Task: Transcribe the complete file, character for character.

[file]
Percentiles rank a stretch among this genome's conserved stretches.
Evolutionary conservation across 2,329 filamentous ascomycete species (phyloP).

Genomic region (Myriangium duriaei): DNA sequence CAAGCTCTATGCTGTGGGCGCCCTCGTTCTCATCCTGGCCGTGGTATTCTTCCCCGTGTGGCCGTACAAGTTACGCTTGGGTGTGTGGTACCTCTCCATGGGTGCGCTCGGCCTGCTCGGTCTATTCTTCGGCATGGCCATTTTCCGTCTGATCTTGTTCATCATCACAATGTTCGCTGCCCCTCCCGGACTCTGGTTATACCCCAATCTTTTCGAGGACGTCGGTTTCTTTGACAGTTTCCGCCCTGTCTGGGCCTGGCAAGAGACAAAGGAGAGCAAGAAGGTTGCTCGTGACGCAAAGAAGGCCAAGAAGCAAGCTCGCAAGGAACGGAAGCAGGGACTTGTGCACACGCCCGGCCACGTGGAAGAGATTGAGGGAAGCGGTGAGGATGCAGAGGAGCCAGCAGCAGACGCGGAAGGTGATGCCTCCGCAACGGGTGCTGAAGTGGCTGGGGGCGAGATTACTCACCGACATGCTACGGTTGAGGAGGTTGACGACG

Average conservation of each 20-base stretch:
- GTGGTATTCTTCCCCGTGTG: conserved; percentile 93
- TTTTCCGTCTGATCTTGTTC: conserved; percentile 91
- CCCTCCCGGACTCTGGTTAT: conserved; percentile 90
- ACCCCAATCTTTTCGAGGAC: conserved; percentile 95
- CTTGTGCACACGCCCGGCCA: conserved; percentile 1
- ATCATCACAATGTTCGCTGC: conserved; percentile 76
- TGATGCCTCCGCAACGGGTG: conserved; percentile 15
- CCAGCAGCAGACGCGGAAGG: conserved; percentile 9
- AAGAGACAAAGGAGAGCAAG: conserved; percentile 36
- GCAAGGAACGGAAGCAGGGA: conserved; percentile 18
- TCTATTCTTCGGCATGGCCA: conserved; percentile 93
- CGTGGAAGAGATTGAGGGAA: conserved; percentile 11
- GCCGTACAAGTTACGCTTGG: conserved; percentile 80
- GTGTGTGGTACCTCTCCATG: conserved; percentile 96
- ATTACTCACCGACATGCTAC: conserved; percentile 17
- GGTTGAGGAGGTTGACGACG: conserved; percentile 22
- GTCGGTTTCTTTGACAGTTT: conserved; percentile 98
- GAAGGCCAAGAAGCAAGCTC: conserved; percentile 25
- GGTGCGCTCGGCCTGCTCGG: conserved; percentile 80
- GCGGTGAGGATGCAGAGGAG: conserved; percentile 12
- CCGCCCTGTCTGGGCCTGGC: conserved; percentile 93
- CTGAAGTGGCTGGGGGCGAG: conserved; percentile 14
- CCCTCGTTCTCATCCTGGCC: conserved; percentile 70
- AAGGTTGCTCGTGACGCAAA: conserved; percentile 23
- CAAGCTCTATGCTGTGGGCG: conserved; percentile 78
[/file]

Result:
Percentiles rank a stretch among this genome's conserved stretches.
Evolutionary conservation across 2,329 filamentous ascomycete species (phyloP).

Genomic region (Myriangium duriaei): DNA sequence CAAGCTCTATGCTGTGGGCGCCCTCGTTCTCATCCTGGCCGTGGTATTCTTCCCCGTGTGGCCGTACAAGTTACGCTTGGGTGTGTGGTACCTCTCCATGGGTGCGCTCGGCCTGCTCGGTCTATTCTTCGGCATGGCCATTTTCCGTCTGATCTTGTTCATCATCACAATGTTCGCTGCCCCTCCCGGACTCTGGTTATACCCCAATCTTTTCGAGGACGTCGGTTTCTTTGACAGTTTCCGCCCTGTCTGGGCCTGGCAAGAGACAAAGGAGAGCAAGAAGGTTGCTCGTGACGCAAAGAAGGCCAAGAAGCAAGCTCGCAAGGAACGGAAGCAGGGACTTGTGCACACGCCCGGCCACGTGGAAGAGATTGAGGGAAGCGGTGAGGATGCAGAGGAGCCAGCAGCAGACGCGGAAGGTGATGCCTCCGCAACGGGTGCTGAAGTGGCTGGGGGCGAGATTACTCACCGACATGCTACGGTTGAGGAGGTTGACGACG

Average conservation of each 20-base stretch:
- GTGGTATTCTTCCCCGTGTG: conserved; percentile 93
- TTTTCCGTCTGATCTTGTTC: conserved; percentile 91
- CCCTCCCGGACTCTGGTTAT: conserved; percentile 90
- ACCCCAATCTTTTCGAGGAC: conserved; percentile 95
- CTTGTGCACACGCCCGGCCA: conserved; percentile 1
- ATCATCACAATGTTCGCTGC: conserved; percentile 76
- TGATGCCTCCGCAACGGGTG: conserved; percentile 15
- CCAGCAGCAGACGCGGAAGG: conserved; percentile 9
- AAGAGACAAAGGAGAGCAAG: conserved; percentile 36
- GCAAGGAACGGAAGCAGGGA: conserved; percentile 18
- TCTATTCTTCGGCATGGCCA: conserved; percentile 93
- CGTGGAAGAGATTGAGGGAA: conserved; percentile 11
- GCCGTACAAGTTACGCTTGG: conserved; percentile 80
- GTGTGTGGTACCTCTCCATG: conserved; percentile 96
- ATTACTCACCGACATGCTAC: conserved; percentile 17
- GGTTGAGGAGGTTGACGACG: conserved; percentile 22
- GTCGGTTTCTTTGACAGTTT: conserved; percentile 98
- GAAGGCCAAGAAGCAAGCTC: conserved; percentile 25
- GGTGCGCTCGGCCTGCTCGG: conserved; percentile 80
- GCGGTGAGGATGCAGAGGAG: conserved; percentile 12
- CCGCCCTGTCTGGGCCTGGC: conserved; percentile 93
- CTGAAGTGGCTGGGGGCGAG: conserved; percentile 14
- CCCTCGTTCTCATCCTGGCC: conserved; percentile 70
- AAGGTTGCTCGTGACGCAAA: conserved; percentile 23
- CAAGCTCTATGCTGTGGGCG: conserved; percentile 78